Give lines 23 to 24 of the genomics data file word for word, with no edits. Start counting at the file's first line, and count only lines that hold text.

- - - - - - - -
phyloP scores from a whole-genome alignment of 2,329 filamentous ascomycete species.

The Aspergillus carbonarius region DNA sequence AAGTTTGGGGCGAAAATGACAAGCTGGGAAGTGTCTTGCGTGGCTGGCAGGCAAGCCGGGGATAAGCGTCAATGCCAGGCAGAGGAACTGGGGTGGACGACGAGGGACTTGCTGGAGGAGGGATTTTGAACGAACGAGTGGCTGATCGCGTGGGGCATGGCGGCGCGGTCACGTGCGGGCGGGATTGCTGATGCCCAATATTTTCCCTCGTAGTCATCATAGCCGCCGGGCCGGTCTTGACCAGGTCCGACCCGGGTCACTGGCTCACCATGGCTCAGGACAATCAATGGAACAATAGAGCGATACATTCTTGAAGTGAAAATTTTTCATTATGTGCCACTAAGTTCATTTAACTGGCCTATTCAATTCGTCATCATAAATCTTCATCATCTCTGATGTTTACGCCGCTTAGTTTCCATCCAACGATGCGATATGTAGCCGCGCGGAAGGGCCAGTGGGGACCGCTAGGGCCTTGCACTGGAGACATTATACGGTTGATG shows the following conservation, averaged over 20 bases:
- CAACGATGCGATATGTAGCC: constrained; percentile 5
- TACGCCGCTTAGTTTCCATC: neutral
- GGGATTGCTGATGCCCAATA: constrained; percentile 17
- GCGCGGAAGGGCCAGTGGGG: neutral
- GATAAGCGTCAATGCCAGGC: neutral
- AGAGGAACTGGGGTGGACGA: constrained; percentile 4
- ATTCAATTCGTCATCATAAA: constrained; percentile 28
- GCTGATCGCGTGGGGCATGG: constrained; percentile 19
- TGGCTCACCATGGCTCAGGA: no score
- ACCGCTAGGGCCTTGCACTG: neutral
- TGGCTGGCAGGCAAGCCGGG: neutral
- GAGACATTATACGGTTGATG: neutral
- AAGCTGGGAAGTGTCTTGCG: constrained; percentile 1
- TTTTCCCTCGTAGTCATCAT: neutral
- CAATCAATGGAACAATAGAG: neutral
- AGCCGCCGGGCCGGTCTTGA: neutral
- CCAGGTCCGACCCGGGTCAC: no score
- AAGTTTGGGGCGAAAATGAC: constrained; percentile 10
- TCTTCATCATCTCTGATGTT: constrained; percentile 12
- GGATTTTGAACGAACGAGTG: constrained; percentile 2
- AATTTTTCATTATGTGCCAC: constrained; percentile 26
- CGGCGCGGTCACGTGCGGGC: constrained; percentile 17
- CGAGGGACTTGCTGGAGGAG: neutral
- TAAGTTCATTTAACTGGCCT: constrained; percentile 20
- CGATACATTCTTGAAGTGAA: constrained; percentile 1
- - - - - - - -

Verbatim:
- AATTTTTCATTATGTGCCAC: constrained; percentile 26
- CGGCGCGGTCACGTGCGGGC: constrained; percentile 17